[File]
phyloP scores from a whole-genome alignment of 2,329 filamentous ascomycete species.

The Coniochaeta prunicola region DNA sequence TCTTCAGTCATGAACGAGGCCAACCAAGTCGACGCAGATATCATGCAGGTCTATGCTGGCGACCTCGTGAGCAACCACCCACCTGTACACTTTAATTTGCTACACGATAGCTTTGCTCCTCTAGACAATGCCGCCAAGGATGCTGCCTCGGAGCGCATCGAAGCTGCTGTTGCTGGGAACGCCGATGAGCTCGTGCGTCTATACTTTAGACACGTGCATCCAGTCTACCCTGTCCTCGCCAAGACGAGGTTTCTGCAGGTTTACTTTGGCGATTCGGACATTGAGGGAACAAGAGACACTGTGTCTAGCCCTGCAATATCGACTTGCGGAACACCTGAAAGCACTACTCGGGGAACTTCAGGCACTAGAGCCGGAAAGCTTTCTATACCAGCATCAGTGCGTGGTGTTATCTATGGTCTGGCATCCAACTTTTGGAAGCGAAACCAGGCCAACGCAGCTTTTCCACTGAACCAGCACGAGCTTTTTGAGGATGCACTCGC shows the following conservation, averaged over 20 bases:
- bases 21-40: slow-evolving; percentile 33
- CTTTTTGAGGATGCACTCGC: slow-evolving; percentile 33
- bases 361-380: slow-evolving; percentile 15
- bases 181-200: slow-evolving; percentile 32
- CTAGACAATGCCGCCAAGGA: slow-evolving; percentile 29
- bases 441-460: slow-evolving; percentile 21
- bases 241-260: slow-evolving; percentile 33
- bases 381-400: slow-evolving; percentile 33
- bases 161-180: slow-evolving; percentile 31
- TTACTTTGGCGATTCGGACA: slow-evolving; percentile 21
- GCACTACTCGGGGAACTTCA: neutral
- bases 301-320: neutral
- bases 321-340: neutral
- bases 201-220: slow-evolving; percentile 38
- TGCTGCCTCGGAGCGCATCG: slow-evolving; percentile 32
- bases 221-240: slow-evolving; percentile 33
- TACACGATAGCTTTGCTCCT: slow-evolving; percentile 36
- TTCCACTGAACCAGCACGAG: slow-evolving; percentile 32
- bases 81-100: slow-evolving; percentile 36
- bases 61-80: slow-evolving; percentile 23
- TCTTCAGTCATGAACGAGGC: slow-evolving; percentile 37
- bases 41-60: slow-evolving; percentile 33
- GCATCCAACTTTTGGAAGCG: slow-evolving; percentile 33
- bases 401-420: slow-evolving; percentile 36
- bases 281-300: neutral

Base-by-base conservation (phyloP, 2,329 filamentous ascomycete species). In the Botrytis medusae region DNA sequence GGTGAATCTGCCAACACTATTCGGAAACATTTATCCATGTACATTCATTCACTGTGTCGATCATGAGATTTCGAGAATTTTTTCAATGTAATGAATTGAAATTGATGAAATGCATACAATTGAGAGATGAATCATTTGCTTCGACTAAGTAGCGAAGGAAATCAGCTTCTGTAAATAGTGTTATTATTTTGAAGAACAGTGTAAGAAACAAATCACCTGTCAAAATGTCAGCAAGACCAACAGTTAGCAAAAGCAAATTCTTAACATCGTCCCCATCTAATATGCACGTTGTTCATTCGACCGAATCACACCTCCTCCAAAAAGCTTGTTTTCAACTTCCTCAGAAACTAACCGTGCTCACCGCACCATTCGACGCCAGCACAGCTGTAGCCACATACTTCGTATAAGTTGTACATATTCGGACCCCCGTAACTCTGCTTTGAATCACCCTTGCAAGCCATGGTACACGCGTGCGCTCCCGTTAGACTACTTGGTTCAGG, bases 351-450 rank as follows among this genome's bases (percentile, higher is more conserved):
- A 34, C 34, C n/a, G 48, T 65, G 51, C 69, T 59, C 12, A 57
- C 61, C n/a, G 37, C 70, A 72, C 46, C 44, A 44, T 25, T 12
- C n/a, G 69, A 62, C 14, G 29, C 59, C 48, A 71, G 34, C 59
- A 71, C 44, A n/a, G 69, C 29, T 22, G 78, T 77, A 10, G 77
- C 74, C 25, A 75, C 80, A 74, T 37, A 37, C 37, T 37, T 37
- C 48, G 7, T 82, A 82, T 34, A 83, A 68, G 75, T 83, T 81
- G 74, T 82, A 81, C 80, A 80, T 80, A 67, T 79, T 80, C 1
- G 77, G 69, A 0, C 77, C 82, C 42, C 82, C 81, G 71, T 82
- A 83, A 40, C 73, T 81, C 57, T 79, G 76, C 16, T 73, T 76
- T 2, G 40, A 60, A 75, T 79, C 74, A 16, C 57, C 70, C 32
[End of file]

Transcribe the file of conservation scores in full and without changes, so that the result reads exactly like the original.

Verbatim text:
phyloP scores from a whole-genome alignment of 2,329 filamentous ascomycete species.

The Coniochaeta prunicola region DNA sequence TCTTCAGTCATGAACGAGGCCAACCAAGTCGACGCAGATATCATGCAGGTCTATGCTGGCGACCTCGTGAGCAACCACCCACCTGTACACTTTAATTTGCTACACGATAGCTTTGCTCCTCTAGACAATGCCGCCAAGGATGCTGCCTCGGAGCGCATCGAAGCTGCTGTTGCTGGGAACGCCGATGAGCTCGTGCGTCTATACTTTAGACACGTGCATCCAGTCTACCCTGTCCTCGCCAAGACGAGGTTTCTGCAGGTTTACTTTGGCGATTCGGACATTGAGGGAACAAGAGACACTGTGTCTAGCCCTGCAATATCGACTTGCGGAACACCTGAAAGCACTACTCGGGGAACTTCAGGCACTAGAGCCGGAAAGCTTTCTATACCAGCATCAGTGCGTGGTGTTATCTATGGTCTGGCATCCAACTTTTGGAAGCGAAACCAGGCCAACGCAGCTTTTCCACTGAACCAGCACGAGCTTTTTGAGGATGCACTCGC shows the following conservation, averaged over 20 bases:
- bases 21-40: slow-evolving; percentile 33
- CTTTTTGAGGATGCACTCGC: slow-evolving; percentile 33
- bases 361-380: slow-evolving; percentile 15
- bases 181-200: slow-evolving; percentile 32
- CTAGACAATGCCGCCAAGGA: slow-evolving; percentile 29
- bases 441-460: slow-evolving; percentile 21
- bases 241-260: slow-evolving; percentile 33
- bases 381-400: slow-evolving; percentile 33
- bases 161-180: slow-evolving; percentile 31
- TTACTTTGGCGATTCGGACA: slow-evolving; percentile 21
- GCACTACTCGGGGAACTTCA: neutral
- bases 301-320: neutral
- bases 321-340: neutral
- bases 201-220: slow-evolving; percentile 38
- TGCTGCCTCGGAGCGCATCG: slow-evolving; percentile 32
- bases 221-240: slow-evolving; percentile 33
- TACACGATAGCTTTGCTCCT: slow-evolving; percentile 36
- TTCCACTGAACCAGCACGAG: slow-evolving; percentile 32
- bases 81-100: slow-evolving; percentile 36
- bases 61-80: slow-evolving; percentile 23
- TCTTCAGTCATGAACGAGGC: slow-evolving; percentile 37
- bases 41-60: slow-evolving; percentile 33
- GCATCCAACTTTTGGAAGCG: slow-evolving; percentile 33
- bases 401-420: slow-evolving; percentile 36
- bases 281-300: neutral

Base-by-base conservation (phyloP, 2,329 filamentous ascomycete species). In the Botrytis medusae region DNA sequence GGTGAATCTGCCAACACTATTCGGAAACATTTATCCATGTACATTCATTCACTGTGTCGATCATGAGATTTCGAGAATTTTTTCAATGTAATGAATTGAAATTGATGAAATGCATACAATTGAGAGATGAATCATTTGCTTCGACTAAGTAGCGAAGGAAATCAGCTTCTGTAAATAGTGTTATTATTTTGAAGAACAGTGTAAGAAACAAATCACCTGTCAAAATGTCAGCAAGACCAACAGTTAGCAAAAGCAAATTCTTAACATCGTCCCCATCTAATATGCACGTTGTTCATTCGACCGAATCACACCTCCTCCAAAAAGCTTGTTTTCAACTTCCTCAGAAACTAACCGTGCTCACCGCACCATTCGACGCCAGCACAGCTGTAGCCACATACTTCGTATAAGTTGTACATATTCGGACCCCCGTAACTCTGCTTTGAATCACCCTTGCAAGCCATGGTACACGCGTGCGCTCCCGTTAGACTACTTGGTTCAGG, bases 351-450 rank as follows among this genome's bases (percentile, higher is more conserved):
- A 34, C 34, C n/a, G 48, T 65, G 51, C 69, T 59, C 12, A 57
- C 61, C n/a, G 37, C 70, A 72, C 46, C 44, A 44, T 25, T 12
- C n/a, G 69, A 62, C 14, G 29, C 59, C 48, A 71, G 34, C 59
- A 71, C 44, A n/a, G 69, C 29, T 22, G 78, T 77, A 10, G 77
- C 74, C 25, A 75, C 80, A 74, T 37, A 37, C 37, T 37, T 37
- C 48, G 7, T 82, A 82, T 34, A 83, A 68, G 75, T 83, T 81
- G 74, T 82, A 81, C 80, A 80, T 80, A 67, T 79, T 80, C 1
- G 77, G 69, A 0, C 77, C 82, C 42, C 82, C 81, G 71, T 82
- A 83, A 40, C 73, T 81, C 57, T 79, G 76, C 16, T 73, T 76
- T 2, G 40, A 60, A 75, T 79, C 74, A 16, C 57, C 70, C 32